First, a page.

Il Bhutan tra Cina e India (Nitasha Kaul, East Asia Forum)

Throughout its history, Bhutan has often found itself caught between various imperial forces. It has consistently navigated a fraught geopolitical environment, and it has survived and flourished as the most peaceful nation in South Asia. But Bhutan now faces new challenges in a world with growing political tensions that affect trade and economic interdependence. Bhutan finds itself ‘asymmetrically inbetween’ two large and resource-hungry neighbours — China and India — who maintain a significant trade relationship with each other in spite of their geopolitical differences. Bhutan has historically been aligned more towards India as a consequence of British imperial policy in the region. Due to the rivalry between India and China, Bhutan cannot take advantage of its location to benefit from both neighbours.

Bhutan’s foreign policy balancing act (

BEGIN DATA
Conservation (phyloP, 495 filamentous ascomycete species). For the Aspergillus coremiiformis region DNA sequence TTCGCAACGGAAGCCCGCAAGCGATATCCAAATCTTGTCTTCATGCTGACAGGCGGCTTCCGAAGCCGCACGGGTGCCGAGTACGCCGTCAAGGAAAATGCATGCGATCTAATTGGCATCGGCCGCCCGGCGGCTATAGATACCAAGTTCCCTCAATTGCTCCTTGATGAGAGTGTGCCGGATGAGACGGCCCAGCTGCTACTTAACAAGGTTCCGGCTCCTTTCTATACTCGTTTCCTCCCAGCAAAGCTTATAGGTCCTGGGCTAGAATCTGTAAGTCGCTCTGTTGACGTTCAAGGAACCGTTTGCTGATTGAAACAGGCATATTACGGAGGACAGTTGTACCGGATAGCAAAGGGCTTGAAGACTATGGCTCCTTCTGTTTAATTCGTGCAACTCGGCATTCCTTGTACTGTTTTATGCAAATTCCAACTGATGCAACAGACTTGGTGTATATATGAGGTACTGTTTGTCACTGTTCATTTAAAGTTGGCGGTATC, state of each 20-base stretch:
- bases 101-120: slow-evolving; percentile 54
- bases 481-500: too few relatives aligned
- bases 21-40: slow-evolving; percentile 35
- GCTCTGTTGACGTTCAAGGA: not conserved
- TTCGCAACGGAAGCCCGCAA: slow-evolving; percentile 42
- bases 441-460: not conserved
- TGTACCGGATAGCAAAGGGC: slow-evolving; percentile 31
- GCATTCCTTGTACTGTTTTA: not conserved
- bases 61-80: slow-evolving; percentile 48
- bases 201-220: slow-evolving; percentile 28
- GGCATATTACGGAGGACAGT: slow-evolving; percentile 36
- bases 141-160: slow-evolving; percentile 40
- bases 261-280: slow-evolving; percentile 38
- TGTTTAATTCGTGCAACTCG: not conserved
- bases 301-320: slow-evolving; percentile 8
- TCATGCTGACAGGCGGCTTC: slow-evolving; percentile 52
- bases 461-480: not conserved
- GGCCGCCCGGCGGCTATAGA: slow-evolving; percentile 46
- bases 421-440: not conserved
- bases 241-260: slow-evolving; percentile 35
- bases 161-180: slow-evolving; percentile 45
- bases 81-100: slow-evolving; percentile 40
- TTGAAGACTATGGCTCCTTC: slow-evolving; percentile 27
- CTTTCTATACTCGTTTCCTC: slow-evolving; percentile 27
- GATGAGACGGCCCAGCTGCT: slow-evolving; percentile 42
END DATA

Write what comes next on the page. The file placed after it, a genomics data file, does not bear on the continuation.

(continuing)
Marco Emanuele
Marco Emanuele è appassionato di cultura della complessità, cultura della tecnologia e relazioni internazionali. Approfondisce il pensiero di Hannah Arendt, Edgar Morin, Raimon Panikkar. Marco ha insegnato Evoluzione della Democrazia e Totalitarismi, è l’editor di The Global Eye e scrive per The Science of Where Magazine. Marco Emanuele is passionate about complexity culture, technology culture and international relations. He delves into the thought of Hannah Arendt, Edgar Morin, Raimon Panikkar. He has taught Evolution of Democracy and Totalitarianisms. Marco is editor of The Global Eye and writes for The Science of Where Magazine.

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